Drugs and Alcohol

by Ian Robinson

Steps to writing a policy

There are five steps involved in writing an effective policy:

  • Step 1 – Planning
  • Step 2 – Consultation
  • Step 3 – Getting started
  • Step 4 – Implementation
  • Step 5 – Monitoring and review.


Before you start developing your policy, you will need to consider a number of issues. It’s important to identify the needs of your particular business. The policy must also be consistent with your staff guidelines and contracts. It’s also important to integrate this policy with others, such as those relating to health and safety.

  • Define the need.

Do you currently have a problem? Carry out a risk assessment (see below, or the topic on Risk Management) to identify the issues that your organisation is concerned about or that are already impacting upon you. Consider such things as accidents, incidents, sickness, absenteeism, disciplinary problems, staff concerns and the organisation culture (for example, drugs are often rife in high pressure jobs, especially if the team is largely composed of young people, where drugs such as amphetamines may be commonly sold and used).

  • Set the aims and objectives of the policy.

Setting these at the beginning will aid you when you come to design the policy.


It’s important to consult staff.

  • Audit the workforce. If you carry out a full audit of the workforce, you will be more likely to identify the issues of concern and the vulnerability of individuals. Among the issues to be considered are
  • Organisational culture
  • Availability of alcohol at work
  • Social pressures to drink
  • Social acceptance of drugs
  • High pressure jobs
  • Other workplace pressures and processes
  • Conduct problems
  • Sickness rates
  • Domestic problems and pressures.
  • Inform your staff that you intend to produce and promote the policy. They should also be consulted as this will assist in the ‘ownership’ of the policy. Consider the use of an outside agency to carry out this process, assuring employees of confidentiality and making it possible to gather the ‘true picture.’ In addition to the staff being consulted, ensure that others who may be affected by the policy are also consulted. Consider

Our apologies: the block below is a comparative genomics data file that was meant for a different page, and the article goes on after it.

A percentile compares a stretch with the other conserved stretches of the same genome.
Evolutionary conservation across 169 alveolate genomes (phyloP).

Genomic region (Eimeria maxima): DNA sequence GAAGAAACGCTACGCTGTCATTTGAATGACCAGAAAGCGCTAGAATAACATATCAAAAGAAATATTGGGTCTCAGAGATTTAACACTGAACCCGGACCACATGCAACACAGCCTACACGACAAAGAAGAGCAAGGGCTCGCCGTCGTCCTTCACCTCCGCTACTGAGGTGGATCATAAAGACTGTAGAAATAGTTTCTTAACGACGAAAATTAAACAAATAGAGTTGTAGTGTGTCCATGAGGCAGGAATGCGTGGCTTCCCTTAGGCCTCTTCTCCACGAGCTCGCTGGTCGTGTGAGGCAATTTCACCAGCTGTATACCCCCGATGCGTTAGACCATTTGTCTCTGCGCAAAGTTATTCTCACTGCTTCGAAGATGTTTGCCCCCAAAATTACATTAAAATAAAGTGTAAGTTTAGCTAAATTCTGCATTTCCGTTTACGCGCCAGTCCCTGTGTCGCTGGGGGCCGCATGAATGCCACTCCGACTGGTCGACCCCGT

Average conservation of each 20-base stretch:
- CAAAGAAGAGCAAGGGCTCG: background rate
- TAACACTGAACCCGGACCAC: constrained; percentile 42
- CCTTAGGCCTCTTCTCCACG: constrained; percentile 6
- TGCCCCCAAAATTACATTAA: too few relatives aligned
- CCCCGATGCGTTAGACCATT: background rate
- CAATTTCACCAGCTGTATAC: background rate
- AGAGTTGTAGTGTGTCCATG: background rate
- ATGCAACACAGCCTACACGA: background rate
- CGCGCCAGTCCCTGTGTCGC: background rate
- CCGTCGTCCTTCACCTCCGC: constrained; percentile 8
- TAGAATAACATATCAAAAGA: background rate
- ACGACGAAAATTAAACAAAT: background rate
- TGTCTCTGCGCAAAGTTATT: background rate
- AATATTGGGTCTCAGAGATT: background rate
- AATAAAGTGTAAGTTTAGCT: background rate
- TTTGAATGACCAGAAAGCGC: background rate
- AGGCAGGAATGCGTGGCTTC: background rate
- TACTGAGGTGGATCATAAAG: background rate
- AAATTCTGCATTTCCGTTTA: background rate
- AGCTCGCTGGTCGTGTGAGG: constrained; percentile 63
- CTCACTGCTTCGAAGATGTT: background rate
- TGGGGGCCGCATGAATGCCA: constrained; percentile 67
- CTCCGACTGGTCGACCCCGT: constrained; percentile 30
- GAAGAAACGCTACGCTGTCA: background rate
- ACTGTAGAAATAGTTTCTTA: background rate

• The board of directors
  • The organisation solicitor
  • The organisation doctor or occupational health people
  • Senior managers and supervisors
  • Human resources
  • Training department
  • Health and safety
  • Trade unions and staff associations.

Getting started

The next stage is to design and draft the policy.

  • Decide how the draft should be compiled and who should write each section. Consideration should be given to identifying members of staff who may have the necessary skills to write particular sections. For example, the process of how a member of staff should be dealt with if disciplinary action is being considered should involve a member of the HR team. Alternatively, an outside organisation or consultant could be employed for this process. Check that the policy is not at odds with existing related policies, such as disciplinary or grievance procedures.
  • If necessary, you may need to hold further consultations, including discussions with staff and trade unions.
  • Once your draft policy is complete, you need to gain the appropriate approval (this may need to be at board level).


If a policy is to be more than a dust collector, it must be fully and carefully implemented.

  • Ensure that all staff are informed about the policy by arranging a formal launch. Consideration should be given to designing a poster clearly stating the organisation’s position. A leaflet outlining the policy should be circulated to all employees.
  • Provide training to all line managers on how the policy should be used and consider giving drug and alcohol awareness training to all staff.

Monitoring and review

If a policy is to be effective, it must be kept alive after the initial launch.

  • Include an annual review as part of the policy.
  • After any drug- or alcohol-related issue has been resolved, examine how it was dealt with and consider whether any amendments to the policy are required.
  • If necessary, revise any related policies, such as disciplinary or sickness policies, and ensure that any updates to these remain in line with the drugs and alcohol policy.

Risk assessment

A risk assessment is a prerequisite before an organisation policy can be developed. A full risk assessment will not only identify any existing problems, but will also identify potential problem areas, such as

  • Organisation vehicles and drivers regularly travelling abroad, with the potential risk of drugs being brought back into the country
  • Work environments, such as call centres, where there is a pressure to achieve targets and work long hours; these could be open to the use of drugs such as amphetamines and could be targeted by drug suppliers
  • Sales staff who regularly entertain clients, involving the drinking of alcohol, and then driving motor vehicles.

It is recommended that a specialist company be consulted or employed to carry out the risk assessment on your behalf as this is a specialised area.

In addition to considering the issues already identified, the risk assessment should include a search of the organisation premises and vehicles. This should be carried out by trained competent staff making use of drug search dogs or electronic detector equipment, if appropriate (see Searching).

The organisational culture must also be taken into account, together with the views of the employees.